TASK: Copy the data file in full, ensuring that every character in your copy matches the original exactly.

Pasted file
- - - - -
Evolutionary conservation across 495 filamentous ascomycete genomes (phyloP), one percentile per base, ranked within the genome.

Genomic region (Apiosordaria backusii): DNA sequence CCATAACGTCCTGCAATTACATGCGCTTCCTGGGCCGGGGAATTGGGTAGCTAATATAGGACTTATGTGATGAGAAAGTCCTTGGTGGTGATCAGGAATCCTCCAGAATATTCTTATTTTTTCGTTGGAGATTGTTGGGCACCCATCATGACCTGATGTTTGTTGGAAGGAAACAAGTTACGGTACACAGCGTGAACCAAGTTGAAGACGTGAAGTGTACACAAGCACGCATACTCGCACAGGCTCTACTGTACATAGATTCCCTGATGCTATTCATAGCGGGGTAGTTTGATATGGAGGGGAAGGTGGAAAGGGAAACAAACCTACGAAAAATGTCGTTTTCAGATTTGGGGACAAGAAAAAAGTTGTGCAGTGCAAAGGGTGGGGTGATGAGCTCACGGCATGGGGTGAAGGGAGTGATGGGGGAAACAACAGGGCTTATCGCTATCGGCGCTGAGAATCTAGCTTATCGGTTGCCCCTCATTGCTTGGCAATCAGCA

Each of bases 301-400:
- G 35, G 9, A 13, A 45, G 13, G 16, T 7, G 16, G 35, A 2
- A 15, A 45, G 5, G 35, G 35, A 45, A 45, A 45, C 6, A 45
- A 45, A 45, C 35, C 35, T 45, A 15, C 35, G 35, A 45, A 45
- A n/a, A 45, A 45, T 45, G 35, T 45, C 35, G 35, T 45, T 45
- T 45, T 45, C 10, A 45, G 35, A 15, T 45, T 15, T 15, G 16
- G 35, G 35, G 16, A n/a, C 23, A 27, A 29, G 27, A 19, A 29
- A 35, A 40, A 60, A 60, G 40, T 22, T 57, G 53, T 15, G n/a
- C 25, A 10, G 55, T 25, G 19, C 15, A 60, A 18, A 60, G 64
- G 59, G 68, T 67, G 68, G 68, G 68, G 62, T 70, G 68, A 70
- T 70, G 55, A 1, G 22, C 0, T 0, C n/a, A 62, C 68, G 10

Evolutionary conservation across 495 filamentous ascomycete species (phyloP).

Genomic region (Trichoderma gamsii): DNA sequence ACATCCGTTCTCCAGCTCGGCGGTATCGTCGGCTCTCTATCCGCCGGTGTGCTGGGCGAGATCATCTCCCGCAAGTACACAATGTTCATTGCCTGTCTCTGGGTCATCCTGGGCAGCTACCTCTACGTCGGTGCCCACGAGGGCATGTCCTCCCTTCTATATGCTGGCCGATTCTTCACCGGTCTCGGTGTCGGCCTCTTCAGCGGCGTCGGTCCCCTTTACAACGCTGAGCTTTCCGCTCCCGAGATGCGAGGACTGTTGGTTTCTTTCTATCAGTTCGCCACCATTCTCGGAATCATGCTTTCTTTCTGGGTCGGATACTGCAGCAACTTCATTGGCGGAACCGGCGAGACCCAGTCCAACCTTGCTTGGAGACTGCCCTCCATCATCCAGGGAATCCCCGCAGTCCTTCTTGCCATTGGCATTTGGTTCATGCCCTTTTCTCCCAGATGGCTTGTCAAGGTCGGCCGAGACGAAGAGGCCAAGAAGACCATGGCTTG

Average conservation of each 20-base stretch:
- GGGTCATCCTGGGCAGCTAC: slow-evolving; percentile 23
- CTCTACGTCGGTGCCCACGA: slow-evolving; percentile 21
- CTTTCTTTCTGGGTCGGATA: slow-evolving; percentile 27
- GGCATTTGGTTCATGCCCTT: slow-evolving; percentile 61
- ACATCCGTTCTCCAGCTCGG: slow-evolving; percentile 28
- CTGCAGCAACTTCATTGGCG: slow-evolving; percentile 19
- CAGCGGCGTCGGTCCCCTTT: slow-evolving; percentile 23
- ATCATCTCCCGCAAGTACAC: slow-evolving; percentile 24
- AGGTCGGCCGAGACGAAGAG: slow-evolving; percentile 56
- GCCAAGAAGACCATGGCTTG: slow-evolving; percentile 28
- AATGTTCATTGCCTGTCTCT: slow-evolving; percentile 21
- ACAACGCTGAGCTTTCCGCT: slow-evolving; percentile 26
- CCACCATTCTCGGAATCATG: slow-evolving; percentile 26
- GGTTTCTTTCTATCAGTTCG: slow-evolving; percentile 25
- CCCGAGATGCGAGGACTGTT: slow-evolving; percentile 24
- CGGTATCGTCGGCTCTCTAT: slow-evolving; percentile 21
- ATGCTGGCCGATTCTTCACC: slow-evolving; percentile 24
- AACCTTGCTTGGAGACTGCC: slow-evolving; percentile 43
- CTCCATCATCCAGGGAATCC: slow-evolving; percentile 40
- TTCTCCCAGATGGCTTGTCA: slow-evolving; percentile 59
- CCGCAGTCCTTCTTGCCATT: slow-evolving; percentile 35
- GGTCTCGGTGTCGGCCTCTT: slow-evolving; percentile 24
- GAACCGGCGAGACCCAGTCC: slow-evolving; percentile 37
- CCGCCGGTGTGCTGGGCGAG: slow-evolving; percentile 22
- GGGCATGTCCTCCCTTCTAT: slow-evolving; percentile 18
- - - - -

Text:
Evolutionary conservation across 495 filamentous ascomycete genomes (phyloP), one percentile per base, ranked within the genome.

Genomic region (Apiosordaria backusii): DNA sequence CCATAACGTCCTGCAATTACATGCGCTTCCTGGGCCGGGGAATTGGGTAGCTAATATAGGACTTATGTGATGAGAAAGTCCTTGGTGGTGATCAGGAATCCTCCAGAATATTCTTATTTTTTCGTTGGAGATTGTTGGGCACCCATCATGACCTGATGTTTGTTGGAAGGAAACAAGTTACGGTACACAGCGTGAACCAAGTTGAAGACGTGAAGTGTACACAAGCACGCATACTCGCACAGGCTCTACTGTACATAGATTCCCTGATGCTATTCATAGCGGGGTAGTTTGATATGGAGGGGAAGGTGGAAAGGGAAACAAACCTACGAAAAATGTCGTTTTCAGATTTGGGGACAAGAAAAAAGTTGTGCAGTGCAAAGGGTGGGGTGATGAGCTCACGGCATGGGGTGAAGGGAGTGATGGGGGAAACAACAGGGCTTATCGCTATCGGCGCTGAGAATCTAGCTTATCGGTTGCCCCTCATTGCTTGGCAATCAGCA

Each of bases 301-400:
- G 35, G 9, A 13, A 45, G 13, G 16, T 7, G 16, G 35, A 2
- A 15, A 45, G 5, G 35, G 35, A 45, A 45, A 45, C 6, A 45
- A 45, A 45, C 35, C 35, T 45, A 15, C 35, G 35, A 45, A 45
- A n/a, A 45, A 45, T 45, G 35, T 45, C 35, G 35, T 45, T 45
- T 45, T 45, C 10, A 45, G 35, A 15, T 45, T 15, T 15, G 16
- G 35, G 35, G 16, A n/a, C 23, A 27, A 29, G 27, A 19, A 29
- A 35, A 40, A 60, A 60, G 40, T 22, T 57, G 53, T 15, G n/a
- C 25, A 10, G 55, T 25, G 19, C 15, A 60, A 18, A 60, G 64
- G 59, G 68, T 67, G 68, G 68, G 68, G 62, T 70, G 68, A 70
- T 70, G 55, A 1, G 22, C 0, T 0, C n/a, A 62, C 68, G 10

Evolutionary conservation across 495 filamentous ascomycete species (phyloP).

Genomic region (Trichoderma gamsii): DNA sequence ACATCCGTTCTCCAGCTCGGCGGTATCGTCGGCTCTCTATCCGCCGGTGTGCTGGGCGAGATCATCTCCCGCAAGTACACAATGTTCATTGCCTGTCTCTGGGTCATCCTGGGCAGCTACCTCTACGTCGGTGCCCACGAGGGCATGTCCTCCCTTCTATATGCTGGCCGATTCTTCACCGGTCTCGGTGTCGGCCTCTTCAGCGGCGTCGGTCCCCTTTACAACGCTGAGCTTTCCGCTCCCGAGATGCGAGGACTGTTGGTTTCTTTCTATCAGTTCGCCACCATTCTCGGAATCATGCTTTCTTTCTGGGTCGGATACTGCAGCAACTTCATTGGCGGAACCGGCGAGACCCAGTCCAACCTTGCTTGGAGACTGCCCTCCATCATCCAGGGAATCCCCGCAGTCCTTCTTGCCATTGGCATTTGGTTCATGCCCTTTTCTCCCAGATGGCTTGTCAAGGTCGGCCGAGACGAAGAGGCCAAGAAGACCATGGCTTG

Average conservation of each 20-base stretch:
- GGGTCATCCTGGGCAGCTAC: slow-evolving; percentile 23
- CTCTACGTCGGTGCCCACGA: slow-evolving; percentile 21
- CTTTCTTTCTGGGTCGGATA: slow-evolving; percentile 27
- GGCATTTGGTTCATGCCCTT: slow-evolving; percentile 61
- ACATCCGTTCTCCAGCTCGG: slow-evolving; percentile 28
- CTGCAGCAACTTCATTGGCG: slow-evolving; percentile 19
- CAGCGGCGTCGGTCCCCTTT: slow-evolving; percentile 23
- ATCATCTCCCGCAAGTACAC: slow-evolving; percentile 24
- AGGTCGGCCGAGACGAAGAG: slow-evolving; percentile 56
- GCCAAGAAGACCATGGCTTG: slow-evolving; percentile 28
- AATGTTCATTGCCTGTCTCT: slow-evolving; percentile 21
- ACAACGCTGAGCTTTCCGCT: slow-evolving; percentile 26
- CCACCATTCTCGGAATCATG: slow-evolving; percentile 26
- GGTTTCTTTCTATCAGTTCG: slow-evolving; percentile 25
- CCCGAGATGCGAGGACTGTT: slow-evolving; percentile 24
- CGGTATCGTCGGCTCTCTAT: slow-evolving; percentile 21
- ATGCTGGCCGATTCTTCACC: slow-evolving; percentile 24
- AACCTTGCTTGGAGACTGCC: slow-evolving; percentile 43
- CTCCATCATCCAGGGAATCC: slow-evolving; percentile 40
- TTCTCCCAGATGGCTTGTCA: slow-evolving; percentile 59
- CCGCAGTCCTTCTTGCCATT: slow-evolving; percentile 35
- GGTCTCGGTGTCGGCCTCTT: slow-evolving; percentile 24
- GAACCGGCGAGACCCAGTCC: slow-evolving; percentile 37
- CCGCCGGTGTGCTGGGCGAG: slow-evolving; percentile 22
- GGGCATGTCCTCCCTTCTAT: slow-evolving; percentile 18